- Intermountain Flora Vascular Plants of the Intermountain West, U.S.A. Volume 2, Part A. Subclasses Magnoliidae–Caryophyllidae by Noel H Holmgren, Patricia K Holmgren, James L Reveal and collaborators
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This 742-page document covering an important segment of the intermountain vascular flora was easy to relate to the needs and interests of the members of the New Mexico Native Plant Society; at least I hope to speak for the interests of the members of our society and others who may read this review. This volume treats at least 611 taxa at the species level, of which at least 258 are found in the state of New Mexico, which is 42.5% of the species treated. That figure speaks to the importance of this volume in our libraries or at least within easy access. This high percentage of coincidence is important to us, as is the high quality of the detailed descriptions of those 258 species (and all the others). Salient plant differences are clearly defined in the dichotomous keys provided. In plant identification, ambiguity, redundancy, and overlap can result in confusion for the end users of this type of publication; and therefore, we are very appreciative of descriptions resulting from the observation of a wide spectrum of variability within each taxon. The depth of the descriptions manifested in this volume is its strongest point. The clear, detailed drawings are not only original and excellent but also they accurately back up the descriptions.
Some of the large families treated include Polygonaceae, Ranunculaceae, Caryophyllaceae, Chenopodiaceae, Cactaceae, Nyctaginaceae, and Montiaceae. The largest genera are Eriogonum, Ranunculus, Atriplex, Silene, Rumex, Delphinium, Aquilegia, Persicaria, Chenopodium, and Opuntia. All of these groups are important to us in New Mexico as well as to everyone else in the West because of the extent of the floristic divisions that the Intermountain Region shares with the rest of the western states as well as Mexico and Canada.
The long, thoughtful, and studious years invested in plant taxonomy as well as ethnobotanical information, and the evolutionary inter-relationships between taxonomic groups, are an indisputable reflection of the unique group of authors who have pooled their knowledge to produce this volume. The main authors’ experiences and interests in the taxonomic groups treated here started developing when they were undergraduates living and studying in the Intermountain West. Collaborators include our very own Richard Spellenberg who contributed Nyctaginaceae to this volume. Excellent and informative reading is found in the commentaries and discussions along with the known geographical distribution for each species at the end of each taxon description.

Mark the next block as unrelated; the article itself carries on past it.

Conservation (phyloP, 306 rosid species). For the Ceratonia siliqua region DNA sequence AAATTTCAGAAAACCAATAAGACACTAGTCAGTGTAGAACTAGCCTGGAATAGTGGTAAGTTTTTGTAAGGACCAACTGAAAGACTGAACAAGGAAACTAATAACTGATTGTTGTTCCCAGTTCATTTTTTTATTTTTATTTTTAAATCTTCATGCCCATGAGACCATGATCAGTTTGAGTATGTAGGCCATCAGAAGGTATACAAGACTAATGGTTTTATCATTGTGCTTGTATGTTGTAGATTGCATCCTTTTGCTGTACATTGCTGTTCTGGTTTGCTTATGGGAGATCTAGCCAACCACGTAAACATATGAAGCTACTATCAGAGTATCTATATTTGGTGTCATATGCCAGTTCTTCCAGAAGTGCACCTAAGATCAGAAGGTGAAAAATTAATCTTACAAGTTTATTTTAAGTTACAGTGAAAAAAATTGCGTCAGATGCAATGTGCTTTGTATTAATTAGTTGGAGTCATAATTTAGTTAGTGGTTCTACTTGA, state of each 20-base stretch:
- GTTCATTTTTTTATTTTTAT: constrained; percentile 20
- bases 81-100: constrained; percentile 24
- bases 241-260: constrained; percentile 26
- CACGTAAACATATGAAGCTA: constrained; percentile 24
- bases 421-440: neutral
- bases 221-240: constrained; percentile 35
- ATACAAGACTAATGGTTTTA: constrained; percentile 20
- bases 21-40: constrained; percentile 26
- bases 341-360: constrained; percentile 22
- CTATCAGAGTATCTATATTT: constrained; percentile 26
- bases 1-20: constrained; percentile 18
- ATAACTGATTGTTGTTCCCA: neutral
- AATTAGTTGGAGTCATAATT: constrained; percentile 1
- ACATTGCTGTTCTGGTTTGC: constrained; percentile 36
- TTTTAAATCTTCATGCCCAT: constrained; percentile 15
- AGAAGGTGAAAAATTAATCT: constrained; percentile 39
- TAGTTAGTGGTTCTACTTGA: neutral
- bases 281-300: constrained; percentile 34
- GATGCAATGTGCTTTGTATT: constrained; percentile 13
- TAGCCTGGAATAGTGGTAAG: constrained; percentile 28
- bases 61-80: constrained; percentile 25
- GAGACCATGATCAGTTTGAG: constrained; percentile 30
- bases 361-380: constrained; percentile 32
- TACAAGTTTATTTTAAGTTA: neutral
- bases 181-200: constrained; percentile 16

The extended list of synonymy under many taxa sends a clear message from the authors: that is, they follow a strictness about creating (or not creating) new taxa from among [End Page 265] the great number of specimens examined and the inherent variability displayed. They could have gone the other way, proposing specific, sub-specific, or varietal status responding to the many variations measured. We thank them for their strictness. When intra- and inter-specific variability can be related to habitat differences, then the further breakdown (splitting!) becomes useful and fitting. We are not blind to variability; on the contrary, we are awed by it, but the line must be drawn at some point, and I congratulate the authors on their consistency. [End Page 266]
David Lee Anderson is Land Manager and Botanist at White Sands Missile Range, New Mexico. He is actively involved with the Native Plant Society.